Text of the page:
EEE concerns impacting attendance at Marshfield Fair

EEE concerns impacting attendance at Marshfield Fair

MARSHFIELD, Mass. — The deadly EEE virus carried by mosquitoes is now not only a health concern, but for some, a financial concern.

The Marshfield Fair is a strong Marshfield tradition spanning 152 years, but for some vendors their numbers this year have been down to nearly half.

"We are at 50% off as of today," said Bob Maffeo.

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"Overall, since Monday, I have easily been down 50 to 75%," said Jason Carrier, a caricature artist

Vendors say the heat is the same every year, but the only thing making this year different is the potential threat of EEE.

"I've had many things happened to me that have not taken me out, but I don't want a little bug to do it if you know what I mean," Maffeo said.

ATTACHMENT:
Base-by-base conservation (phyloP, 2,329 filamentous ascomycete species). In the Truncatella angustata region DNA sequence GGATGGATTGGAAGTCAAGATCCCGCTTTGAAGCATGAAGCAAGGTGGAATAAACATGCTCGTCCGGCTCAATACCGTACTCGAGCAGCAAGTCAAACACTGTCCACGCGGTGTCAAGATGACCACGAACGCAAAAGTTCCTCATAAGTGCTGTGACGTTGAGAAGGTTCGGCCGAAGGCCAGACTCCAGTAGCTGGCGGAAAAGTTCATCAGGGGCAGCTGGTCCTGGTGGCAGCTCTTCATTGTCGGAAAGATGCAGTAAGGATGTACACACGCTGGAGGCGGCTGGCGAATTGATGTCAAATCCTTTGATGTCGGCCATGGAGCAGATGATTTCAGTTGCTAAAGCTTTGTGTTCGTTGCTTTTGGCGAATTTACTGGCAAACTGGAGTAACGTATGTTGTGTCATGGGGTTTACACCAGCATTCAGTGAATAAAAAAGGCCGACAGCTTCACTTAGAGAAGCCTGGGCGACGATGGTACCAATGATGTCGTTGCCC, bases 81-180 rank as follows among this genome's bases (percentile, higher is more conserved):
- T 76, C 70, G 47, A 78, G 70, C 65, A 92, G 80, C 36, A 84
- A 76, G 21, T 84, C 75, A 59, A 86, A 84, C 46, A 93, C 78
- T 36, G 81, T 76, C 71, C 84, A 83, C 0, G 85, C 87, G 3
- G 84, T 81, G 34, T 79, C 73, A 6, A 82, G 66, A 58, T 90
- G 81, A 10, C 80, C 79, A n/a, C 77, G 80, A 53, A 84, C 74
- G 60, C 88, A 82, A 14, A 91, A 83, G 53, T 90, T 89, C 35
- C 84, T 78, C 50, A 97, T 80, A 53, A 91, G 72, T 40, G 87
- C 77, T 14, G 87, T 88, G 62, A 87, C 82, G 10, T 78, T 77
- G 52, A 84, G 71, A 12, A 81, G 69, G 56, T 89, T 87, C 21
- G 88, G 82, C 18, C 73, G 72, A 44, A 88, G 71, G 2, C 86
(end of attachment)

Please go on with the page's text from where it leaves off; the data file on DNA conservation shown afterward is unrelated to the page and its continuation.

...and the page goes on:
Eastern Equine Encephalitis is a potentially deadly virus carried by mosquitoes. The Department of Public Health is currently spraying dozens of communities from the air.

"Plymouth County comes through with the vehicle and they spray from the ground, and they're coming again tomorrow morning," said Leonard LaForest, the President of the Marshfield Fair.

LaForest says that should be enough to get people coming back out.

"We didn't think about that," said Jessica Mendes of Brockton. "We were just thinking about having fun, and summer is kind of almost over so we're just enjoying it."

And if the customers can't enjoy the fair, the vendors won't either.

"I don't think I'm putting away any money this year," Carrier said.

The fair continues through Sunday, organizers are hoping for larger crowds this weekend to make up for lost revenue.